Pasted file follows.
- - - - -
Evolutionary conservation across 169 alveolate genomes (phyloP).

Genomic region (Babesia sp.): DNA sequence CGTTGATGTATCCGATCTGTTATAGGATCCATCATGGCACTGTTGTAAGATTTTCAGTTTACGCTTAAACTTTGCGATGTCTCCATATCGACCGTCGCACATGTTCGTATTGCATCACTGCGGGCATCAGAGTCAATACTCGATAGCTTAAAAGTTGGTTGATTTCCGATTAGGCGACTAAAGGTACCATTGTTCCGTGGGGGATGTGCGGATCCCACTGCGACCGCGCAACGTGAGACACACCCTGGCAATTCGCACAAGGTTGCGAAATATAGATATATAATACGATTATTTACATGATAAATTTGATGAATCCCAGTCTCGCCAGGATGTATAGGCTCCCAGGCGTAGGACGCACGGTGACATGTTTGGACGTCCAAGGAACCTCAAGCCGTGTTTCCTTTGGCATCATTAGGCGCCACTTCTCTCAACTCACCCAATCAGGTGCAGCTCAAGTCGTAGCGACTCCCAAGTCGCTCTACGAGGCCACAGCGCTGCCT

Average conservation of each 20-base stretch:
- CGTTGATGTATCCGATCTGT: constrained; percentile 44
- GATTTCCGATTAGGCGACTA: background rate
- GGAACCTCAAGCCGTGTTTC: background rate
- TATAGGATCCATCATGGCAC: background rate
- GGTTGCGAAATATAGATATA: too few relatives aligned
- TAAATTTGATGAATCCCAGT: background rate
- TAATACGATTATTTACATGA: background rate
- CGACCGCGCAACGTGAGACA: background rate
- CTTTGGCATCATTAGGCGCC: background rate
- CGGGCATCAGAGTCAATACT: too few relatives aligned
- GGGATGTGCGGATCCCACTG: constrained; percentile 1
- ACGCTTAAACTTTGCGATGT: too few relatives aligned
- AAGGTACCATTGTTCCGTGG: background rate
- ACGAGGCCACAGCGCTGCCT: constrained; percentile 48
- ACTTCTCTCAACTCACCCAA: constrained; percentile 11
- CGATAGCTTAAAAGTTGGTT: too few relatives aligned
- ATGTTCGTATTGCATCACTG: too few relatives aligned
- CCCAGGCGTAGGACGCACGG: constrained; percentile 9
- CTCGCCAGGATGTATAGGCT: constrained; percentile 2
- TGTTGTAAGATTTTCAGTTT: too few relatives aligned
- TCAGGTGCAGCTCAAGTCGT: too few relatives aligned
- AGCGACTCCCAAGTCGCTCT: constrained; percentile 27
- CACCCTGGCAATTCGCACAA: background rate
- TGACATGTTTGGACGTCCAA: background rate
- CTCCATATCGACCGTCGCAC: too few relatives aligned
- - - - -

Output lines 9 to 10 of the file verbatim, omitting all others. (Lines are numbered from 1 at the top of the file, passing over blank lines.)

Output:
- TAAATTTGATGAATCCCAGT: background rate
- TAATACGATTATTTACATGA: background rate